Scatter frozen peas over the fish.

Strain the poaching milk into a large bowl and put it in the fridge to cool.

Get your potatoes going. Cube them up, then simmer in water for about 20 minutes until they're tender.

While the potatoes are cooking, make the sauce. Melt some butter into a saucepan. Add the flour and cook for a minute until the mixture turns golden.

Add a bit of the poaching milk and stir until blended. Gradually add more milk, stirring continuously.

Bring the mixture to a boil and then simmer for a few minutes until the sauce thickens. Keep whisking while it simmers! Season the sauce with salt and pepper.

Then pour it over the fish and peas.

Once the potatoes are tender, drain them. Mash them up with some butter, salt, pepper, and remaining milk.

Spread the potatoes over the top of your baking dish. Work in from the outside, making sure to seal the edges.

Run a fork over the top to give your potatoes ridges that will get nice and crusty in the oven.

Bake until the fish is hot and the potatoes are golden brown.

Dig in!

Fisherman's Pie

Adapted from recipe by BBCGoodFood

1 ½ lb skinless white fish filet
2 ½ cups milk, divided
1 small onion, quartered
4 cloves
2 bay leaves
10 springs fresh thyme
1 cup frozen peas
1 stick butter, divided
¼ flour
½ tsp freshly grated nutmeg
2 lb potatoes, peeled and cut into chunks

1.   Preheat oven to 350 degrees.

Poach the fish:
1.    Put the fish into a saucepan. Pour 2 cups of milk over the fish. Stud each quarter onion with a clove, then add to the milk with the bay leaves and thyme.
2.    Bring the milk just to the boil. Reduce the heat and simmer for 8 minutes.
3.    Lift the fish onto a plate and strain the milk into a bowl to cool. Flake the fish into large pieces in the baking dish.
4.    Scatter the peas over the fish.

Make the sauce:
1.    Melt half the butter in a pan. Stir in the flour and cook for 1 minute over moderate heat.
2.    Pour in a little of the cold poaching milk, then stir until blended. Continue to add the milk gradually, mixing well until you have a smooth sauce.
3.    Bring to a boil and cook for 5 minutes, stirring continually until it coats the back of a spoon.
4.    Remove from the heat, season with salt, pepper and nutmeg.

Make mashed potatoes:
1.    Boil the potatoes for 20 minutes.
2.    Drain and mash with salt, pepper, ½ cup milk and remaining butter.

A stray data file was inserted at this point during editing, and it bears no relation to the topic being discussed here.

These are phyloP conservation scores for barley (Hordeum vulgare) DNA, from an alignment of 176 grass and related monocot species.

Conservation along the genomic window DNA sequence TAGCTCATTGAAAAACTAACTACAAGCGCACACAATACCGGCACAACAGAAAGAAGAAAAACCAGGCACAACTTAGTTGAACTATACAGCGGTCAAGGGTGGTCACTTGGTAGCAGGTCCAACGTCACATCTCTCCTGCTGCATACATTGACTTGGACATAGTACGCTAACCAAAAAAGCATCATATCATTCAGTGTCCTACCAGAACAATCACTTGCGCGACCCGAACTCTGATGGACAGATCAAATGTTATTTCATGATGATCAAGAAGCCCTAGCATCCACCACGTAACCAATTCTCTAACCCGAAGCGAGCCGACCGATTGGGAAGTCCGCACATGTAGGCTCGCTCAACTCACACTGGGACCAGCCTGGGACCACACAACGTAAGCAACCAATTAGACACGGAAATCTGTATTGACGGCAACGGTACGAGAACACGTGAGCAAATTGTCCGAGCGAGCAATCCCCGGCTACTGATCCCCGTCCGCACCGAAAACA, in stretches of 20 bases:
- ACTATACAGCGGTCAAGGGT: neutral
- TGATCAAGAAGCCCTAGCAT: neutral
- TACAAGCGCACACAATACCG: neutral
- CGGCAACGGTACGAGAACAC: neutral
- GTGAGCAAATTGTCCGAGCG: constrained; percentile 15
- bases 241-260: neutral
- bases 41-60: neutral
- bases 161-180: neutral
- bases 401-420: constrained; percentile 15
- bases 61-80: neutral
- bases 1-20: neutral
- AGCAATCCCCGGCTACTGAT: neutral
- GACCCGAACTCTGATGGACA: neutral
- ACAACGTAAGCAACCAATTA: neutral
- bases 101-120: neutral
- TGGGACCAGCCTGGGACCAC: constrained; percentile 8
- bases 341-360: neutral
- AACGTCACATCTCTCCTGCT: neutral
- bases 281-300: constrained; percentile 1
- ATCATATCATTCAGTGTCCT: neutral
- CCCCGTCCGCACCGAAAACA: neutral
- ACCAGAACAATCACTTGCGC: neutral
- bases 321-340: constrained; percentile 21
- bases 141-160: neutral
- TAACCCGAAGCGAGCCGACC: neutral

Assemble and bake:
1.    Top the pie with potatoes. Start from the edges and work your way in. Be sure to seal the edges.
2.    Run a fork over the mashed potatoes. The ridges will get golden and crusty.
3.    Bake for 30 minutes until the fish is hot and the potatoes are golden brown.

Serves 4

December 6, 2012

Warm French Lentils

Holiday season is fast approaching. I don't know what that means in your house. But in mine, it means lots of cookies and other treats. I've already got boxes of chocolate stars and almond snowmen from Trader Joe's on my counter. And soon I'll start baking up some cookies of my own.

But for now, before the cookie onslaught really begins, I'm trying to be healthy. Lots of lean protein and veggies. And while I'm not cutting out carbs altogether, I'm trying to eat more beans and lentils (protein and fiber!) and less pasta and bread.

French green lentils
This warm French lentil salad is a very tasty and filling side dish. It's made with French green lentils (they're also called du Puy lentils). They sound fancy but they're just lentils and you can find them in the grocery store. They get tender when you cook them, but not mushy. I've used them before, in a lentil soup, but I hadn't tried them in a salad.

The lentils get some flavor from the onion, leeks, carrots and cloves they cook with. But the real flavor comes from the simple but intense vinaigrette that you toss with the lentils after they're cooked.

I served this warm, as a side with salmon. Next time I plan to make extra and eat the leftovers for lunch the next day.

Pierce cloves into a peeled onion.

Bring the onion and lentils to boil with water.

Simmer until the lentils are tender.